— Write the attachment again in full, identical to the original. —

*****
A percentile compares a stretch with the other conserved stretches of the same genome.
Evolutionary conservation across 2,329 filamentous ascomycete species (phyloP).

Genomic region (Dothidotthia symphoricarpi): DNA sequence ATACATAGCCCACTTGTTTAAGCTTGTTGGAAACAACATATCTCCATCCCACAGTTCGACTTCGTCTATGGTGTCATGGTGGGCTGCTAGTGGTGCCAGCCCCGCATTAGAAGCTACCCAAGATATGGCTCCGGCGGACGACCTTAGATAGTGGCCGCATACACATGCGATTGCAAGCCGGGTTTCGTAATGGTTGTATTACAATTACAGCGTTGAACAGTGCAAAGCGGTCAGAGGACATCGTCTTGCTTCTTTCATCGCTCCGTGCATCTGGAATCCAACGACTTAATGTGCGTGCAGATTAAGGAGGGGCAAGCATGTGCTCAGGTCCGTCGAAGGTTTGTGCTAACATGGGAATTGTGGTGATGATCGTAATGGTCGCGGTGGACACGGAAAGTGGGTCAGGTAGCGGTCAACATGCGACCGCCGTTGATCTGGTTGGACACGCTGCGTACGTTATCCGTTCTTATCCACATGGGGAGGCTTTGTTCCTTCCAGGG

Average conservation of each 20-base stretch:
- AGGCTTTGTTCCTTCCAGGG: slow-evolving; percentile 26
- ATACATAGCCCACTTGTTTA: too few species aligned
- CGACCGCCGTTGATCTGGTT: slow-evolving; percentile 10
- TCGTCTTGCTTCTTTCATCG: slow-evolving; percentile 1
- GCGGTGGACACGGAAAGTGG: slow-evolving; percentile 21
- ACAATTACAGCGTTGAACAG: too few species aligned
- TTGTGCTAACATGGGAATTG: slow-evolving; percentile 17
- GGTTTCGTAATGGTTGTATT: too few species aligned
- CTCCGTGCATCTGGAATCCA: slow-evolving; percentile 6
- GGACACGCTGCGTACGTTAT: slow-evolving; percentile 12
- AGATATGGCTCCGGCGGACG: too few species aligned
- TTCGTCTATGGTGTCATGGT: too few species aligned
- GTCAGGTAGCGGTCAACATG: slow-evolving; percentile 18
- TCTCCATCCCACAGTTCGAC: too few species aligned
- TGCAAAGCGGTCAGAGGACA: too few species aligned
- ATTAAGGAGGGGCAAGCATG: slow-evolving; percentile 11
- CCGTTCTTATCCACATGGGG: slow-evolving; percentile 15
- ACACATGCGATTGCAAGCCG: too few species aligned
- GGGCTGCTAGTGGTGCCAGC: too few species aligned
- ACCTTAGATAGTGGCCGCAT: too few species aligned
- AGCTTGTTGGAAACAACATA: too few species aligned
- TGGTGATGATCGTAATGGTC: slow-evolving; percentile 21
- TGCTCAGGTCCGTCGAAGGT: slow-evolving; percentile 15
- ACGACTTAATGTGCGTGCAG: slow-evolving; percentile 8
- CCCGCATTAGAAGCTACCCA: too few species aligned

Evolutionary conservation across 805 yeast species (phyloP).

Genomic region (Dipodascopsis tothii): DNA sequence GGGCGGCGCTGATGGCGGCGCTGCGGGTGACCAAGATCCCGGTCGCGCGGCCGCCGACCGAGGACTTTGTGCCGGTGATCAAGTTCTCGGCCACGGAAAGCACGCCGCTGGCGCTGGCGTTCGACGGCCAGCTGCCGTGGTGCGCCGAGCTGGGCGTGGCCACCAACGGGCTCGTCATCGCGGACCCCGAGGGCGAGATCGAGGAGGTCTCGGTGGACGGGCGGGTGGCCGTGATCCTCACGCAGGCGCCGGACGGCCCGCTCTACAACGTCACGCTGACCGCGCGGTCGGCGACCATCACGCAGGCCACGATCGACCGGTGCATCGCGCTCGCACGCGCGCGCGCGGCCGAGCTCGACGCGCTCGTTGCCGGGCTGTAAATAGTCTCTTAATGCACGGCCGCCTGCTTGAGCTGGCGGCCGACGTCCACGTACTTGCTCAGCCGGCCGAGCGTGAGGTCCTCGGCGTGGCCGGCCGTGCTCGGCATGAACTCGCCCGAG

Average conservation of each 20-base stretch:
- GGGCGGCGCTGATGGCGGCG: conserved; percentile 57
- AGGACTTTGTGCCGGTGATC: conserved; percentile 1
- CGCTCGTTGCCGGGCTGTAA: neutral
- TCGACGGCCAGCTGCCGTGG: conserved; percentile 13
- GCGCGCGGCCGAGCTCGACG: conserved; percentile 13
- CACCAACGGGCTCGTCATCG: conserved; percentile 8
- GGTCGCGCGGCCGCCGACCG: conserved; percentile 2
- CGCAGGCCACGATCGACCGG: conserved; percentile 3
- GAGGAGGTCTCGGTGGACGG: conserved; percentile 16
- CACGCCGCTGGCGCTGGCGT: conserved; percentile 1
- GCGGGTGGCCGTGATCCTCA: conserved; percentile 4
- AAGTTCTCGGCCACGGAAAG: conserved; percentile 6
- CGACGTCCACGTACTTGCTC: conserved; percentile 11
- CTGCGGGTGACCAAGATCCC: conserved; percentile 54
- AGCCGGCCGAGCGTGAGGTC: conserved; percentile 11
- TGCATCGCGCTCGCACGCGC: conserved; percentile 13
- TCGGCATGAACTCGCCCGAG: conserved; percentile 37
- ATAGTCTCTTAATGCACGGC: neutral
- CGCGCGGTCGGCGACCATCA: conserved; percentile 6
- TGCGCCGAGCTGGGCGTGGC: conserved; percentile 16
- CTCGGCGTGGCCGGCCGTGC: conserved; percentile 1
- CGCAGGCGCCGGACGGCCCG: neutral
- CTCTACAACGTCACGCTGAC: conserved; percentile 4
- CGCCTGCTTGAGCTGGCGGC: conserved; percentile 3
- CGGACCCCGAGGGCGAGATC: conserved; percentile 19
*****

A percentile compares a stretch with the other conserved stretches of the same genome.
Evolutionary conservation across 2,329 filamentous ascomycete species (phyloP).

Genomic region (Dothidotthia symphoricarpi): DNA sequence ATACATAGCCCACTTGTTTAAGCTTGTTGGAAACAACATATCTCCATCCCACAGTTCGACTTCGTCTATGGTGTCATGGTGGGCTGCTAGTGGTGCCAGCCCCGCATTAGAAGCTACCCAAGATATGGCTCCGGCGGACGACCTTAGATAGTGGCCGCATACACATGCGATTGCAAGCCGGGTTTCGTAATGGTTGTATTACAATTACAGCGTTGAACAGTGCAAAGCGGTCAGAGGACATCGTCTTGCTTCTTTCATCGCTCCGTGCATCTGGAATCCAACGACTTAATGTGCGTGCAGATTAAGGAGGGGCAAGCATGTGCTCAGGTCCGTCGAAGGTTTGTGCTAACATGGGAATTGTGGTGATGATCGTAATGGTCGCGGTGGACACGGAAAGTGGGTCAGGTAGCGGTCAACATGCGACCGCCGTTGATCTGGTTGGACACGCTGCGTACGTTATCCGTTCTTATCCACATGGGGAGGCTTTGTTCCTTCCAGGG

Average conservation of each 20-base stretch:
- AGGCTTTGTTCCTTCCAGGG: slow-evolving; percentile 26
- ATACATAGCCCACTTGTTTA: too few species aligned
- CGACCGCCGTTGATCTGGTT: slow-evolving; percentile 10
- TCGTCTTGCTTCTTTCATCG: slow-evolving; percentile 1
- GCGGTGGACACGGAAAGTGG: slow-evolving; percentile 21
- ACAATTACAGCGTTGAACAG: too few species aligned
- TTGTGCTAACATGGGAATTG: slow-evolving; percentile 17
- GGTTTCGTAATGGTTGTATT: too few species aligned
- CTCCGTGCATCTGGAATCCA: slow-evolving; percentile 6
- GGACACGCTGCGTACGTTAT: slow-evolving; percentile 12
- AGATATGGCTCCGGCGGACG: too few species aligned
- TTCGTCTATGGTGTCATGGT: too few species aligned
- GTCAGGTAGCGGTCAACATG: slow-evolving; percentile 18
- TCTCCATCCCACAGTTCGAC: too few species aligned
- TGCAAAGCGGTCAGAGGACA: too few species aligned
- ATTAAGGAGGGGCAAGCATG: slow-evolving; percentile 11
- CCGTTCTTATCCACATGGGG: slow-evolving; percentile 15
- ACACATGCGATTGCAAGCCG: too few species aligned
- GGGCTGCTAGTGGTGCCAGC: too few species aligned
- ACCTTAGATAGTGGCCGCAT: too few species aligned
- AGCTTGTTGGAAACAACATA: too few species aligned
- TGGTGATGATCGTAATGGTC: slow-evolving; percentile 21
- TGCTCAGGTCCGTCGAAGGT: slow-evolving; percentile 15
- ACGACTTAATGTGCGTGCAG: slow-evolving; percentile 8
- CCCGCATTAGAAGCTACCCA: too few species aligned

Evolutionary conservation across 805 yeast species (phyloP).

Genomic region (Dipodascopsis tothii): DNA sequence GGGCGGCGCTGATGGCGGCGCTGCGGGTGACCAAGATCCCGGTCGCGCGGCCGCCGACCGAGGACTTTGTGCCGGTGATCAAGTTCTCGGCCACGGAAAGCACGCCGCTGGCGCTGGCGTTCGACGGCCAGCTGCCGTGGTGCGCCGAGCTGGGCGTGGCCACCAACGGGCTCGTCATCGCGGACCCCGAGGGCGAGATCGAGGAGGTCTCGGTGGACGGGCGGGTGGCCGTGATCCTCACGCAGGCGCCGGACGGCCCGCTCTACAACGTCACGCTGACCGCGCGGTCGGCGACCATCACGCAGGCCACGATCGACCGGTGCATCGCGCTCGCACGCGCGCGCGCGGCCGAGCTCGACGCGCTCGTTGCCGGGCTGTAAATAGTCTCTTAATGCACGGCCGCCTGCTTGAGCTGGCGGCCGACGTCCACGTACTTGCTCAGCCGGCCGAGCGTGAGGTCCTCGGCGTGGCCGGCCGTGCTCGGCATGAACTCGCCCGAG

Average conservation of each 20-base stretch:
- GGGCGGCGCTGATGGCGGCG: conserved; percentile 57
- AGGACTTTGTGCCGGTGATC: conserved; percentile 1
- CGCTCGTTGCCGGGCTGTAA: neutral
- TCGACGGCCAGCTGCCGTGG: conserved; percentile 13
- GCGCGCGGCCGAGCTCGACG: conserved; percentile 13
- CACCAACGGGCTCGTCATCG: conserved; percentile 8
- GGTCGCGCGGCCGCCGACCG: conserved; percentile 2
- CGCAGGCCACGATCGACCGG: conserved; percentile 3
- GAGGAGGTCTCGGTGGACGG: conserved; percentile 16
- CACGCCGCTGGCGCTGGCGT: conserved; percentile 1
- GCGGGTGGCCGTGATCCTCA: conserved; percentile 4
- AAGTTCTCGGCCACGGAAAG: conserved; percentile 6
- CGACGTCCACGTACTTGCTC: conserved; percentile 11
- CTGCGGGTGACCAAGATCCC: conserved; percentile 54
- AGCCGGCCGAGCGTGAGGTC: conserved; percentile 11
- TGCATCGCGCTCGCACGCGC: conserved; percentile 13
- TCGGCATGAACTCGCCCGAG: conserved; percentile 37
- ATAGTCTCTTAATGCACGGC: neutral
- CGCGCGGTCGGCGACCATCA: conserved; percentile 6
- TGCGCCGAGCTGGGCGTGGC: conserved; percentile 16
- CTCGGCGTGGCCGGCCGTGC: conserved; percentile 1
- CGCAGGCGCCGGACGGCCCG: neutral
- CTCTACAACGTCACGCTGAC: conserved; percentile 4
- CGCCTGCTTGAGCTGGCGGC: conserved; percentile 3
- CGGACCCCGAGGGCGAGATC: conserved; percentile 19